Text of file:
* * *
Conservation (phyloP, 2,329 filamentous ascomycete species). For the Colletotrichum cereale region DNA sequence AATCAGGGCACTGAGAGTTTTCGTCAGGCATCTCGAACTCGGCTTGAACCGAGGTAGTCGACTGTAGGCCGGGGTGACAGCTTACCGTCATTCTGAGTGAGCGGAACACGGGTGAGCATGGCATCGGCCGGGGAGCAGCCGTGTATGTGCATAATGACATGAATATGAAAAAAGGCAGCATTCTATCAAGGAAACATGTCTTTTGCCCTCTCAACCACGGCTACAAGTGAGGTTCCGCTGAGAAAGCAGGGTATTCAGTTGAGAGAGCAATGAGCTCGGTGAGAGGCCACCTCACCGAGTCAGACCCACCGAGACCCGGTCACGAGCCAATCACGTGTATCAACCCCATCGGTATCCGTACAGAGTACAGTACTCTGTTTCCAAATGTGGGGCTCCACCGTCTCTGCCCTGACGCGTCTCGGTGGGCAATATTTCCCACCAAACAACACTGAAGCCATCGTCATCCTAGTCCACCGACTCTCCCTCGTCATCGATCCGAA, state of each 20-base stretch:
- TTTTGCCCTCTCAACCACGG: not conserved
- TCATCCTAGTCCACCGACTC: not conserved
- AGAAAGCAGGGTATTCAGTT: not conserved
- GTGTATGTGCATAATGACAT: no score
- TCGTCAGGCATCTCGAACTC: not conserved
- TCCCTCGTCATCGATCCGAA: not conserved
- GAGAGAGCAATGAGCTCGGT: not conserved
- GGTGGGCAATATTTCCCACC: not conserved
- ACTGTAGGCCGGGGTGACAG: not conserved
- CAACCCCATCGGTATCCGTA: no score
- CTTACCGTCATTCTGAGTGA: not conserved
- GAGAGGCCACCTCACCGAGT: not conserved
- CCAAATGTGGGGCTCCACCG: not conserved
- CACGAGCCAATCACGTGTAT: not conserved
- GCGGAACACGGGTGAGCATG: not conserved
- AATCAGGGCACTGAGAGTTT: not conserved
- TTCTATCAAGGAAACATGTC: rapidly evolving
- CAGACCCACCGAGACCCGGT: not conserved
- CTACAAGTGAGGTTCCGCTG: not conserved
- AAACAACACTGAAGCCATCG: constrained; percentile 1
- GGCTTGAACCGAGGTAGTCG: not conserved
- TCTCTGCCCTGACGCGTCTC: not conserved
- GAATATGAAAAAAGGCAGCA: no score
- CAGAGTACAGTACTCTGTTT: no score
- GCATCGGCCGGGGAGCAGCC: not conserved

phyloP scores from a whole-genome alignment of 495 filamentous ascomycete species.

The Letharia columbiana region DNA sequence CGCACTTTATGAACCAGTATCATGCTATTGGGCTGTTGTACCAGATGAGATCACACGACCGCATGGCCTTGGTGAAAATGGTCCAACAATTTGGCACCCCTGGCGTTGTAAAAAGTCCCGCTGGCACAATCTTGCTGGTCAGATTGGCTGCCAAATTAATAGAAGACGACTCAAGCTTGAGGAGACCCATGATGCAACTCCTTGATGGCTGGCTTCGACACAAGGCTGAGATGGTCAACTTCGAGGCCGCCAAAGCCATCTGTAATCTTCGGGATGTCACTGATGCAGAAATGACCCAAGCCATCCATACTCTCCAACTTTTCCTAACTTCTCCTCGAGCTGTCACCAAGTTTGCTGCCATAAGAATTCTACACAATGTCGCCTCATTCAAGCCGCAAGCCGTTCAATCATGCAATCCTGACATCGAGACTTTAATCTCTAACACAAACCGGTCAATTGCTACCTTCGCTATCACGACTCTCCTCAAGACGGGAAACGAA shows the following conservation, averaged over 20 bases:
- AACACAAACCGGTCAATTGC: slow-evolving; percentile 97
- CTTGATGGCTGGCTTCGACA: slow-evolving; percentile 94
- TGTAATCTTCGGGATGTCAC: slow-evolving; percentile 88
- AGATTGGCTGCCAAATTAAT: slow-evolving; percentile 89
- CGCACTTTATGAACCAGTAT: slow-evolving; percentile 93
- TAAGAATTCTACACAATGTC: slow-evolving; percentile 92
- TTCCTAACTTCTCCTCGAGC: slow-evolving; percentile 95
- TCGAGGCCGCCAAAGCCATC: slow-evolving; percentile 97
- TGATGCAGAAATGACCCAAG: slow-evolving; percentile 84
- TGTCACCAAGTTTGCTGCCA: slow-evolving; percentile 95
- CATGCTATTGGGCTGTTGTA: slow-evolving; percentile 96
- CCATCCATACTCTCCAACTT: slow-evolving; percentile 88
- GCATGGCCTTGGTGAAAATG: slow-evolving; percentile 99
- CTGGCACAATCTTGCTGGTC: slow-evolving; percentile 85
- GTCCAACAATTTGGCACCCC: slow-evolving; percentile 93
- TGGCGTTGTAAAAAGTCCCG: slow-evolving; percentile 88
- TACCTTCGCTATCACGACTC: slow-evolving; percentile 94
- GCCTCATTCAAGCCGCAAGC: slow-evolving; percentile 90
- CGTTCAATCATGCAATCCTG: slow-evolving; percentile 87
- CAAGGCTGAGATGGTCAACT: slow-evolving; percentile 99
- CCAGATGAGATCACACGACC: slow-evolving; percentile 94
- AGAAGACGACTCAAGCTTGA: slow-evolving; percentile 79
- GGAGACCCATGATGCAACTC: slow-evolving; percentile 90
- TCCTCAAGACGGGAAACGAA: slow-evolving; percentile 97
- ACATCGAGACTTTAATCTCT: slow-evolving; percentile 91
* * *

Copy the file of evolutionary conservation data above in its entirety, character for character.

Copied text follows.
Conservation (phyloP, 2,329 filamentous ascomycete species). For the Colletotrichum cereale region DNA sequence AATCAGGGCACTGAGAGTTTTCGTCAGGCATCTCGAACTCGGCTTGAACCGAGGTAGTCGACTGTAGGCCGGGGTGACAGCTTACCGTCATTCTGAGTGAGCGGAACACGGGTGAGCATGGCATCGGCCGGGGAGCAGCCGTGTATGTGCATAATGACATGAATATGAAAAAAGGCAGCATTCTATCAAGGAAACATGTCTTTTGCCCTCTCAACCACGGCTACAAGTGAGGTTCCGCTGAGAAAGCAGGGTATTCAGTTGAGAGAGCAATGAGCTCGGTGAGAGGCCACCTCACCGAGTCAGACCCACCGAGACCCGGTCACGAGCCAATCACGTGTATCAACCCCATCGGTATCCGTACAGAGTACAGTACTCTGTTTCCAAATGTGGGGCTCCACCGTCTCTGCCCTGACGCGTCTCGGTGGGCAATATTTCCCACCAAACAACACTGAAGCCATCGTCATCCTAGTCCACCGACTCTCCCTCGTCATCGATCCGAA, state of each 20-base stretch:
- TTTTGCCCTCTCAACCACGG: not conserved
- TCATCCTAGTCCACCGACTC: not conserved
- AGAAAGCAGGGTATTCAGTT: not conserved
- GTGTATGTGCATAATGACAT: no score
- TCGTCAGGCATCTCGAACTC: not conserved
- TCCCTCGTCATCGATCCGAA: not conserved
- GAGAGAGCAATGAGCTCGGT: not conserved
- GGTGGGCAATATTTCCCACC: not conserved
- ACTGTAGGCCGGGGTGACAG: not conserved
- CAACCCCATCGGTATCCGTA: no score
- CTTACCGTCATTCTGAGTGA: not conserved
- GAGAGGCCACCTCACCGAGT: not conserved
- CCAAATGTGGGGCTCCACCG: not conserved
- CACGAGCCAATCACGTGTAT: not conserved
- GCGGAACACGGGTGAGCATG: not conserved
- AATCAGGGCACTGAGAGTTT: not conserved
- TTCTATCAAGGAAACATGTC: rapidly evolving
- CAGACCCACCGAGACCCGGT: not conserved
- CTACAAGTGAGGTTCCGCTG: not conserved
- AAACAACACTGAAGCCATCG: constrained; percentile 1
- GGCTTGAACCGAGGTAGTCG: not conserved
- TCTCTGCCCTGACGCGTCTC: not conserved
- GAATATGAAAAAAGGCAGCA: no score
- CAGAGTACAGTACTCTGTTT: no score
- GCATCGGCCGGGGAGCAGCC: not conserved

phyloP scores from a whole-genome alignment of 495 filamentous ascomycete species.

The Letharia columbiana region DNA sequence CGCACTTTATGAACCAGTATCATGCTATTGGGCTGTTGTACCAGATGAGATCACACGACCGCATGGCCTTGGTGAAAATGGTCCAACAATTTGGCACCCCTGGCGTTGTAAAAAGTCCCGCTGGCACAATCTTGCTGGTCAGATTGGCTGCCAAATTAATAGAAGACGACTCAAGCTTGAGGAGACCCATGATGCAACTCCTTGATGGCTGGCTTCGACACAAGGCTGAGATGGTCAACTTCGAGGCCGCCAAAGCCATCTGTAATCTTCGGGATGTCACTGATGCAGAAATGACCCAAGCCATCCATACTCTCCAACTTTTCCTAACTTCTCCTCGAGCTGTCACCAAGTTTGCTGCCATAAGAATTCTACACAATGTCGCCTCATTCAAGCCGCAAGCCGTTCAATCATGCAATCCTGACATCGAGACTTTAATCTCTAACACAAACCGGTCAATTGCTACCTTCGCTATCACGACTCTCCTCAAGACGGGAAACGAA shows the following conservation, averaged over 20 bases:
- AACACAAACCGGTCAATTGC: slow-evolving; percentile 97
- CTTGATGGCTGGCTTCGACA: slow-evolving; percentile 94
- TGTAATCTTCGGGATGTCAC: slow-evolving; percentile 88
- AGATTGGCTGCCAAATTAAT: slow-evolving; percentile 89
- CGCACTTTATGAACCAGTAT: slow-evolving; percentile 93
- TAAGAATTCTACACAATGTC: slow-evolving; percentile 92
- TTCCTAACTTCTCCTCGAGC: slow-evolving; percentile 95
- TCGAGGCCGCCAAAGCCATC: slow-evolving; percentile 97
- TGATGCAGAAATGACCCAAG: slow-evolving; percentile 84
- TGTCACCAAGTTTGCTGCCA: slow-evolving; percentile 95
- CATGCTATTGGGCTGTTGTA: slow-evolving; percentile 96
- CCATCCATACTCTCCAACTT: slow-evolving; percentile 88
- GCATGGCCTTGGTGAAAATG: slow-evolving; percentile 99
- CTGGCACAATCTTGCTGGTC: slow-evolving; percentile 85
- GTCCAACAATTTGGCACCCC: slow-evolving; percentile 93
- TGGCGTTGTAAAAAGTCCCG: slow-evolving; percentile 88
- TACCTTCGCTATCACGACTC: slow-evolving; percentile 94
- GCCTCATTCAAGCCGCAAGC: slow-evolving; percentile 90
- CGTTCAATCATGCAATCCTG: slow-evolving; percentile 87
- CAAGGCTGAGATGGTCAACT: slow-evolving; percentile 99
- CCAGATGAGATCACACGACC: slow-evolving; percentile 94
- AGAAGACGACTCAAGCTTGA: slow-evolving; percentile 79
- GGAGACCCATGATGCAACTC: slow-evolving; percentile 90
- TCCTCAAGACGGGAAACGAA: slow-evolving; percentile 97
- ACATCGAGACTTTAATCTCT: slow-evolving; percentile 91